Tropic of the Sea

Tropic of the Sea

Book - 2013
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Random House, Inc.
Yosuke's family has a strange tradition - once every sixty years they receive an egg from a mermaid. When the egg matures his family dutifully returns it to the sea, where the whole process is then repeated. In exchange for this favor, the mer-people bless his coastal town with bountiful catches of fish and calm seas.

But as a commercial development encroach on the sleepy seaside village and Yosuke's father is lured away from tradition towards modern properity, and turns the egg into a tourist trap, what will happen to the promise their family made to the mermaids generations ago?

Tropic of the Sea Satoshi Kon's first feature length manga, includes a dozen black and white art plates from his original release, along with a 5-page essay written by Kon in 1999 detailing his transition from the manga industry to the animation business.

Baker & Taylor
As commercial development encroaches into Yosuke's coastal town, his family's promise to the mer-people of protecting their eggs is threatened.

Publisher: New York, NY : Vertical Inc., 2013.
Edition: First edition.
ISBN: 9781939130068
1939130069
Characteristics: vi, 207 pages : illustrations ; 19 cm
Additional Contributors: Rosewood, Maya - Translator

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BWilsoned
Oct 31, 2016

I agree with forbesrachel in her comments. It is quite interesting to watch the clash between a teen and his father over tradition versus commercialism. They aren't on the sides you think.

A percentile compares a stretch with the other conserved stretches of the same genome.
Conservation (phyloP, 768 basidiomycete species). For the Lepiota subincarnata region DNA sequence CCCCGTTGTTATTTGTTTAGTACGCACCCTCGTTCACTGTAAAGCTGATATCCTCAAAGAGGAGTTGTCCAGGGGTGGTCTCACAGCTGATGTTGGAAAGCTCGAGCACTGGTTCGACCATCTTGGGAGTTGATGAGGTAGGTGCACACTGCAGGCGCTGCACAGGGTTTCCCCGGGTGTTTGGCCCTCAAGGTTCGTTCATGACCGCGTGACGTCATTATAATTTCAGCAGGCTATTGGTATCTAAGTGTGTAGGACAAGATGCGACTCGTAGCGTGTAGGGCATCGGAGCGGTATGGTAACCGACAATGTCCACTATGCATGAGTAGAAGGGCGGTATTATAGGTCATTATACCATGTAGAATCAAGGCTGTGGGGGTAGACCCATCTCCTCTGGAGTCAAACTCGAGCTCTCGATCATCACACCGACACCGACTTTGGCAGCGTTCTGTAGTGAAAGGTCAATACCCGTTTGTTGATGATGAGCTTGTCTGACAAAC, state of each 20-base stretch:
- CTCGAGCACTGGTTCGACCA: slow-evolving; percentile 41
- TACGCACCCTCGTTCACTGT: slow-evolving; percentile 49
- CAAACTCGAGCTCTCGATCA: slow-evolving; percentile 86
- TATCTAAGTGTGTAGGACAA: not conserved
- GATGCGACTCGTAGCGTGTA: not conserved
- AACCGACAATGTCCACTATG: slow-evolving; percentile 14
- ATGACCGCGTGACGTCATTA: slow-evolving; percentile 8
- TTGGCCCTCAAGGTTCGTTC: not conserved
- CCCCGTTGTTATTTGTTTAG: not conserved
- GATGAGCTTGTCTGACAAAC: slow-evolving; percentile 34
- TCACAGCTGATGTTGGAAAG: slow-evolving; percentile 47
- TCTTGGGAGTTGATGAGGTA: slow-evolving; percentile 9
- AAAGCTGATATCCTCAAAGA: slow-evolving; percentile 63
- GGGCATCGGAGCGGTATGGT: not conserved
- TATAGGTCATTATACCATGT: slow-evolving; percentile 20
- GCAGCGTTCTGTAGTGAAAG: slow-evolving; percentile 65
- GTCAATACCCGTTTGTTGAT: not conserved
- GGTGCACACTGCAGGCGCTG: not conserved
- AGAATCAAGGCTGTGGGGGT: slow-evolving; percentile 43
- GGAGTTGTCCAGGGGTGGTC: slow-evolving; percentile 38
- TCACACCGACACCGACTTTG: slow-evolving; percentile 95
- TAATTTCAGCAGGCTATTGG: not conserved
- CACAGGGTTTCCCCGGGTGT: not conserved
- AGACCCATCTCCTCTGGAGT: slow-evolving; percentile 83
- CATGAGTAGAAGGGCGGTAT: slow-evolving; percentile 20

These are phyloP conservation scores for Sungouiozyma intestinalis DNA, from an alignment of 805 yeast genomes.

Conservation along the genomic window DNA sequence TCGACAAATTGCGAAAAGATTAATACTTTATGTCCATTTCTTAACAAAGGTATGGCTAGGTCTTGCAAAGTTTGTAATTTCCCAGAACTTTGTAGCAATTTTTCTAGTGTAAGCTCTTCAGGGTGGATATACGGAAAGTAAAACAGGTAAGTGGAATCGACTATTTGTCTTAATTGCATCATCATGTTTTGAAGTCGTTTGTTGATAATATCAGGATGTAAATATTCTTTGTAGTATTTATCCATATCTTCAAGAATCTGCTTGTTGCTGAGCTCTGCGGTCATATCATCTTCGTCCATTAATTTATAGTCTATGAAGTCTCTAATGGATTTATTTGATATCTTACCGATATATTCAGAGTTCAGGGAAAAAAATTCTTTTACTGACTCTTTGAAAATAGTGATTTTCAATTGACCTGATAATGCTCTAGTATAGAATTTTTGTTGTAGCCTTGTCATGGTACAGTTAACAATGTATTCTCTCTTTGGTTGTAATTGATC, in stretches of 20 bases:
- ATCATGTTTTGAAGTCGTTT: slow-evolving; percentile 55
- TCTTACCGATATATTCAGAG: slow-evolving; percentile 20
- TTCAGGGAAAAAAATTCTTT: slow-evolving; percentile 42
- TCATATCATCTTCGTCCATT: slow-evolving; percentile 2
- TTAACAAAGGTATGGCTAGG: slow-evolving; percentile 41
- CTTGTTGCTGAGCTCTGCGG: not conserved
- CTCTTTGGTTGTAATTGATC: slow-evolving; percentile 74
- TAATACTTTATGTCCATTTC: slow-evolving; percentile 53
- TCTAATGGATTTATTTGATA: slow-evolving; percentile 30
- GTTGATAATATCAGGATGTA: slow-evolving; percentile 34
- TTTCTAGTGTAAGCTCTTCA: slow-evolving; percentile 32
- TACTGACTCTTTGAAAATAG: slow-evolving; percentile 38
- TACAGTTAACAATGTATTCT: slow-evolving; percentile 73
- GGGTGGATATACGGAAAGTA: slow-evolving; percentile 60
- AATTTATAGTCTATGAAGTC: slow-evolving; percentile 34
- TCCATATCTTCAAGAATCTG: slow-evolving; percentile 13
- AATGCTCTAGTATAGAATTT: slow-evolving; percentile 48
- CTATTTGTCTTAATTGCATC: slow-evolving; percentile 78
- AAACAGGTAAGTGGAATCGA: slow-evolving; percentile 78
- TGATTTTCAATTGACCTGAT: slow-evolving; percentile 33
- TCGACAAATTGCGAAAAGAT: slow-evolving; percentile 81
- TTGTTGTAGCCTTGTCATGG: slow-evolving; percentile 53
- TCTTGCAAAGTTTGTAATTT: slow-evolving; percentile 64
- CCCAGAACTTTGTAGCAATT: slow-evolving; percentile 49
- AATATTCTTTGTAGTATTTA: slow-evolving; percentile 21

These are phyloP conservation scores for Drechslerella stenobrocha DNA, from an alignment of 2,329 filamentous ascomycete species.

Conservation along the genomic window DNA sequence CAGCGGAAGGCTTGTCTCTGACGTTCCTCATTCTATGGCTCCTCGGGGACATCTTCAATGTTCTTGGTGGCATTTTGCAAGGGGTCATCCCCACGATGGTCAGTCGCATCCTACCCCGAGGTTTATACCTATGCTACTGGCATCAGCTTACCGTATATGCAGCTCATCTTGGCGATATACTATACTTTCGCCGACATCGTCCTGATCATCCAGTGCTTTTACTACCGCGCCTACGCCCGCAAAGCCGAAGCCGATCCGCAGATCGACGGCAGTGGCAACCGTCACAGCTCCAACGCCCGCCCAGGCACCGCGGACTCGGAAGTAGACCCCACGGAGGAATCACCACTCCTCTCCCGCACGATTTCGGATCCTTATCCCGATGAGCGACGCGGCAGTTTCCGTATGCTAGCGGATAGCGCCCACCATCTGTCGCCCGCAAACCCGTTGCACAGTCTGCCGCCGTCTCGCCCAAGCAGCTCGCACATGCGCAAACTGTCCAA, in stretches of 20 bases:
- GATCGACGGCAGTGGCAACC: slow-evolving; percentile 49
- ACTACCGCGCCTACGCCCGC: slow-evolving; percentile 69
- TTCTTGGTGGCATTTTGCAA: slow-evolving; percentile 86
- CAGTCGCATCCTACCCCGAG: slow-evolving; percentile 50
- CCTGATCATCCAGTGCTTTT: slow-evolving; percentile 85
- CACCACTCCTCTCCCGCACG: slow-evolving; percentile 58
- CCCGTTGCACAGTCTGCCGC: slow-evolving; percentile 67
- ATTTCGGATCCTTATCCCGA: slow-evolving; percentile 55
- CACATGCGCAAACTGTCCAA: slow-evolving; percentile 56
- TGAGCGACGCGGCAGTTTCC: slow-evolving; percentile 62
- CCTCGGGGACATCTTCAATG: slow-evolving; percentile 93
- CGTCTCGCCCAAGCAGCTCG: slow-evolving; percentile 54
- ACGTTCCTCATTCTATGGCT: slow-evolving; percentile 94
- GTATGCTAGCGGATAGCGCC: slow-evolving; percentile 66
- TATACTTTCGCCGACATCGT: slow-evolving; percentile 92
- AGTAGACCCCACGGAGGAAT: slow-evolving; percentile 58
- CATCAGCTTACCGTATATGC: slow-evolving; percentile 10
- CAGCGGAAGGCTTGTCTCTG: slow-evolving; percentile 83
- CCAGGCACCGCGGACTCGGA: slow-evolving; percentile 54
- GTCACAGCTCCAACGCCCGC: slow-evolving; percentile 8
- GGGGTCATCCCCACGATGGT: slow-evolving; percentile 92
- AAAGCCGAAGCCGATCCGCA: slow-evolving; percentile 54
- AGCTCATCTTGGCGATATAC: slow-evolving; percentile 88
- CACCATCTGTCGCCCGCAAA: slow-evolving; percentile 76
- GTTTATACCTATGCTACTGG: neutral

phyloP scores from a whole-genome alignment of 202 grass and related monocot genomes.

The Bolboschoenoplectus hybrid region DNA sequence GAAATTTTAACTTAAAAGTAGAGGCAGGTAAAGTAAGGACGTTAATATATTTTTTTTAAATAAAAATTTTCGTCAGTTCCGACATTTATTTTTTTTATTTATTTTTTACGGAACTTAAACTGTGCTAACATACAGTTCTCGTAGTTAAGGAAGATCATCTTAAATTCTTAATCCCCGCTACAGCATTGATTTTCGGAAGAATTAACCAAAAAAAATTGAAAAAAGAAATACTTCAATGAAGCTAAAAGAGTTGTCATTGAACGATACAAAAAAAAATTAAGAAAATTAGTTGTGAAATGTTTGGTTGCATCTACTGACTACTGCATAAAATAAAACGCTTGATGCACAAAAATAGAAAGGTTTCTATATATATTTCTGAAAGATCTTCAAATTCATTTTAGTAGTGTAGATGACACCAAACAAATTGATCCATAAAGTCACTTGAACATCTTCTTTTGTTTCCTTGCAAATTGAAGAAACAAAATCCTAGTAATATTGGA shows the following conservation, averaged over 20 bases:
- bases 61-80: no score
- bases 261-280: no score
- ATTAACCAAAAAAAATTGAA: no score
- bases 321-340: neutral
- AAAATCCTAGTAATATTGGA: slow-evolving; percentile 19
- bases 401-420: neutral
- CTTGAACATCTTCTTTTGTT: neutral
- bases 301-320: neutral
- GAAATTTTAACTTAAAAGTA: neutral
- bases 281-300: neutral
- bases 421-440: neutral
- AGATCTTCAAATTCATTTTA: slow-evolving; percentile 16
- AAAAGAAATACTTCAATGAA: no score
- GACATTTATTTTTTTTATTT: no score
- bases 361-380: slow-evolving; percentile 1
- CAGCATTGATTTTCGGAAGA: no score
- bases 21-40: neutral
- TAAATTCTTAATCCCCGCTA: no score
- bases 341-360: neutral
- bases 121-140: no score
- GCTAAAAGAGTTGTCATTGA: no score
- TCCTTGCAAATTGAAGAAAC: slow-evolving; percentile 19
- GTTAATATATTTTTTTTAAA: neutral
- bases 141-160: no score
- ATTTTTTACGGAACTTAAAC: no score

forbesrachel Aug 01, 2014

Yosuke lives in a peaceful sea-side town where his family has protected a mermaid's egg for generations. They, and the whole town, owe their existence to this contract. However, with the passage of time, it has become a myth. Now, development encroaches, and the townsfolk are divided. Tension amasses as the festival comes, a promise is broken, and the wrath of nature descends. Satoshi Kon delivers a powerful message in this wonderfully drawn story. He goes straight to the core of what much of the world is facing. That is, tradition versus development. Do we preserve the old ways and nature, or destroy it all to make our lives easier. Thanks to the magical aspect, things end well for these people. People in reality on the other hand have no such immediate incentives because nature doesn't change quickly. In the long run, climate change, and the increase in natural disasters will result in great harm to us though. Tropic of the Sea gives its warning to us, and pleads with us to respect what we have.

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